Gay community groups have expressed early concern over independents who are former National Party members having a strong sway over a minority government on GLBT issues.

Victorian Gay and Lesbian Rights Lobby co-convenor Sarah Rogan told Southern Star Observer on Monday there was community concern that independents such as Queensland’s Bob Katter — who voted against the 2008 federal same-sex law reforms — may hamper future GLBTI law reform efforts.

“Katter once said, ‘There are no gays in my electorate’, so someone like Bob Katter being influential is concerning for the queer community,” Rogan said.

“Getting anything that will benefit us through the House of Reps, such as equal opportunity law, it could be troublesome with someone like Bob Katter in a balance of power position.”

When SSO went to press uncertainty still surrounded who would form government.

Equal Love spokeswoman Ali Hogg said the message for both major parties on the issue of gay marriage is that action needs to be taken.

“I think part of the reason Labor hasn’t done so well is because they haven’t taken a stand around issues like same-sex marriage and refugees and they haven’t done anything to differentiate themselves from the Liberals,” Hogg told SSO.

“I think it’s a clear sign people are disappointed with the Labor Party.”

TransGender Victoria spokesperson Sally Goldner said, based on election surveys Labor and the Coalition completed before the election, the transgender community would benefit from a minority Labor government.

“If you look at the [National LGBT] Health Alliance survey and the Australian Coalition for Equality survey, [Labor] still come out ahead marginally of the Coalition,” Goldner said.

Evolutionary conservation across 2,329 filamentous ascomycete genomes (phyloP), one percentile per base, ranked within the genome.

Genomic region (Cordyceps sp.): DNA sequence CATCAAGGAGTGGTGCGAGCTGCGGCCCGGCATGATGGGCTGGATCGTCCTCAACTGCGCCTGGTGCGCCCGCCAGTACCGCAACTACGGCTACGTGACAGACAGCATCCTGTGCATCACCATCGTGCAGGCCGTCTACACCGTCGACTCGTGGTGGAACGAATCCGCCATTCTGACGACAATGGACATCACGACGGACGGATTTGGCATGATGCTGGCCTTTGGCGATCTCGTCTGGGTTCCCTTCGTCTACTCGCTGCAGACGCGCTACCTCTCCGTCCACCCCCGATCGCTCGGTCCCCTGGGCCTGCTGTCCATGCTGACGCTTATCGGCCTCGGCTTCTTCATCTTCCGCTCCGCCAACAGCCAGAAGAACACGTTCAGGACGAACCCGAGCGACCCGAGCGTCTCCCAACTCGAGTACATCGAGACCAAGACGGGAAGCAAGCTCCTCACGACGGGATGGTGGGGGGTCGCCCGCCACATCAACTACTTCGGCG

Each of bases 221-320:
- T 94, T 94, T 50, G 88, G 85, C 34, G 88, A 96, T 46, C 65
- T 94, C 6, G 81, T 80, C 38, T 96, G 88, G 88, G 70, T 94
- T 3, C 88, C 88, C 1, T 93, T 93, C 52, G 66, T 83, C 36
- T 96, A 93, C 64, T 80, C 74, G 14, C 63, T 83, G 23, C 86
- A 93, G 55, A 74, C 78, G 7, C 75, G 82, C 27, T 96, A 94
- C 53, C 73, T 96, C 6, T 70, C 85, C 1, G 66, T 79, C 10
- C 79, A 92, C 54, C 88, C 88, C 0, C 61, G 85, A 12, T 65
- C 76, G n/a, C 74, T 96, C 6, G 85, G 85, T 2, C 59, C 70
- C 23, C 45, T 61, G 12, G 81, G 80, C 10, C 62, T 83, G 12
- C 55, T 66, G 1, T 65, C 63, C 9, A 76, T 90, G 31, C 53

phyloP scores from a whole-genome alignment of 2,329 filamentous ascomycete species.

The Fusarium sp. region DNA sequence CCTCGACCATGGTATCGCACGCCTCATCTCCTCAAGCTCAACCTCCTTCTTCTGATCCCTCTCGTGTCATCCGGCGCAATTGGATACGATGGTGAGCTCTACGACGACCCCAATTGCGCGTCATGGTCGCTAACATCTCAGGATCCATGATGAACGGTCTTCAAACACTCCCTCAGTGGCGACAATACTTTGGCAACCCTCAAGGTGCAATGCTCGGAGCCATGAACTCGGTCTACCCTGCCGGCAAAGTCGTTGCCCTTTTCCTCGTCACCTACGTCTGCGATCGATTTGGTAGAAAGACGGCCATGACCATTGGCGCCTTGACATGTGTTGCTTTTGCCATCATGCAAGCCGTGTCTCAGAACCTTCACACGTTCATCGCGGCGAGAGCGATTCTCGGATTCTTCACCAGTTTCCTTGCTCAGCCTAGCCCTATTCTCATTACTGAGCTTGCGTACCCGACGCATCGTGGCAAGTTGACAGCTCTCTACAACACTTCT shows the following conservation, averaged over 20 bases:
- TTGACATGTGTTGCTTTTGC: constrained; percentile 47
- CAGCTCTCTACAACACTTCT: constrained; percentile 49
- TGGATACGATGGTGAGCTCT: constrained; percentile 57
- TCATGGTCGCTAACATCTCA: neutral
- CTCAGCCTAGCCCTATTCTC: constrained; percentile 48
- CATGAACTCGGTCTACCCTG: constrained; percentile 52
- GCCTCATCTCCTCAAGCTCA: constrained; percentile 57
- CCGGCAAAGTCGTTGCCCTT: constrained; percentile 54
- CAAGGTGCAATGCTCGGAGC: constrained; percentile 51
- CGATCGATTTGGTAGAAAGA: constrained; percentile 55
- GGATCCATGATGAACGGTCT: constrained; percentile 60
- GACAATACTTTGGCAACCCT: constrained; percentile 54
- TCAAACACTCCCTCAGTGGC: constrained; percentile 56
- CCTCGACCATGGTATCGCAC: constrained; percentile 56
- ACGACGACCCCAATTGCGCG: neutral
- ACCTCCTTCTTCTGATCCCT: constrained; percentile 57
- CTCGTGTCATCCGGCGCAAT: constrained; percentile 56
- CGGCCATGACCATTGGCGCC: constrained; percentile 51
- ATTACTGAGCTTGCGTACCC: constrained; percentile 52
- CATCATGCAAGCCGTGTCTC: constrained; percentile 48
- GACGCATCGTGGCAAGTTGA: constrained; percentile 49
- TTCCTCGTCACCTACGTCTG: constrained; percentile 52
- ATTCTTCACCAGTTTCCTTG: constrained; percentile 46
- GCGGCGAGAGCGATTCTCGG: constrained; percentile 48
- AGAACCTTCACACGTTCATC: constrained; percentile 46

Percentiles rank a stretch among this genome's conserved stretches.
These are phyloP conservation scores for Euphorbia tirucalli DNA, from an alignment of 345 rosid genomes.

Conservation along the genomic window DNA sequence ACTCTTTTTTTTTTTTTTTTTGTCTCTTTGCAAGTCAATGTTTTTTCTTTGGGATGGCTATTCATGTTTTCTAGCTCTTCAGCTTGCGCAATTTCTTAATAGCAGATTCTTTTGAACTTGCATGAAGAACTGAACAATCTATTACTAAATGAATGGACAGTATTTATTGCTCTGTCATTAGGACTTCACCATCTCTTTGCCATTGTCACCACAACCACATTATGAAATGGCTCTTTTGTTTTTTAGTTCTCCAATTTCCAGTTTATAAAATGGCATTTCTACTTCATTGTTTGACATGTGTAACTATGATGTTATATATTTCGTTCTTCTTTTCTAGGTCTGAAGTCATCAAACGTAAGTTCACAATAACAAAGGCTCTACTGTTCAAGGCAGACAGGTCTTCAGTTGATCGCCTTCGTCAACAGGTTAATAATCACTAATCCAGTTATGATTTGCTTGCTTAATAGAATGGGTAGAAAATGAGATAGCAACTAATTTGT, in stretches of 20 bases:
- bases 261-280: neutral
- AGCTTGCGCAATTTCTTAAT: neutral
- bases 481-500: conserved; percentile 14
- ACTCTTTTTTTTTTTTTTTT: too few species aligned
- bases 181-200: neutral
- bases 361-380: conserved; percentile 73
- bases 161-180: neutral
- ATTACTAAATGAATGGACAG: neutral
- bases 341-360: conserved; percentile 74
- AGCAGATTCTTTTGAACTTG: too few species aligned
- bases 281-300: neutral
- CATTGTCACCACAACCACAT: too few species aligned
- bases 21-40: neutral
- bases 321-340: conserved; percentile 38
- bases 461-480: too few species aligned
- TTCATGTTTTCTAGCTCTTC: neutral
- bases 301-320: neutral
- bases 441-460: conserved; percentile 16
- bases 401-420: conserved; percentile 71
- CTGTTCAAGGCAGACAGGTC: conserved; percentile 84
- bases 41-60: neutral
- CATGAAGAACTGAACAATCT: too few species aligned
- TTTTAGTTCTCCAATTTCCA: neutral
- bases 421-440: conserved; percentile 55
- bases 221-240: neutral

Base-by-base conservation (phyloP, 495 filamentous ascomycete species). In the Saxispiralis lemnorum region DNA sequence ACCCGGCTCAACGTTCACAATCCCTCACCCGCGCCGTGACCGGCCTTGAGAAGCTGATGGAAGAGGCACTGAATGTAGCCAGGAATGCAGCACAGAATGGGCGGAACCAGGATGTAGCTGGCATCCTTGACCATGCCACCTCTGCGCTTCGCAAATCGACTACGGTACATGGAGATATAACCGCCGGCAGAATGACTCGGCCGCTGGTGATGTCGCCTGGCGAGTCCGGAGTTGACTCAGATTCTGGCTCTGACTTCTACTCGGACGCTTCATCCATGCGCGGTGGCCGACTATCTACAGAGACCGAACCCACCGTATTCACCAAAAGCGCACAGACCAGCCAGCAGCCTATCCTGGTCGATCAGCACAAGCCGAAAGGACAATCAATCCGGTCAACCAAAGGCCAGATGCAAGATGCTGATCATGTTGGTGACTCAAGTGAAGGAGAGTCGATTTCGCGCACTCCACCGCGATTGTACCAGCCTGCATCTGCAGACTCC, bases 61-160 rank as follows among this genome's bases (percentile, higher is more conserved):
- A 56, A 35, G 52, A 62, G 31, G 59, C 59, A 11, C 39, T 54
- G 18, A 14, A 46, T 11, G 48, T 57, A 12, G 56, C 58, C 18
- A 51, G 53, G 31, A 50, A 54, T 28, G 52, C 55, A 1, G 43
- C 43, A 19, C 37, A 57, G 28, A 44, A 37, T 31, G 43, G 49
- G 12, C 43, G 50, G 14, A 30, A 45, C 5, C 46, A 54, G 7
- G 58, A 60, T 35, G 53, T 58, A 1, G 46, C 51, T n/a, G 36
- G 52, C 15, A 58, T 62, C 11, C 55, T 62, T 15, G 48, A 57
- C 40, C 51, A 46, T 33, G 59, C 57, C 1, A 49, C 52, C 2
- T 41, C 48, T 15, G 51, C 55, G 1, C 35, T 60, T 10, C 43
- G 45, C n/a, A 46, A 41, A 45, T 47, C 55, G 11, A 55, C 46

Goldner also expressed concern about Katter’s voting record on GLBT issues, however, she said she holds up some hope for NSW independents Rob Oakeshott and Tony Windsor who did vote for the 2008 reforms.

“It could well be, even if the independents aren’t great, there could be enough possibility to say Liberal and Labor could vote together the same as they did for same-sex law reforms,” Goldner said.

“I think the Greens in the Senate are going to be helpful and obviously a better option than [Family First’s] Steve Fielding having power in there.”

Goldner said she believes the community needed to mobilise and communicate better to have a stronger voice on GLBTI issues.

“The reality is that, still, marriage has less support than some of the other [GLBTI issues],” Goldner said.

“You can argue about posturing all you like as for the personal stance on marriage of, say, Julia Gillard or Penny Wong, but neither of the two larger parties support it, whereas they’ve at least given some sort of support for federal equal opportunity legislation.

“The community will have a lot to think about with this new parliament.”

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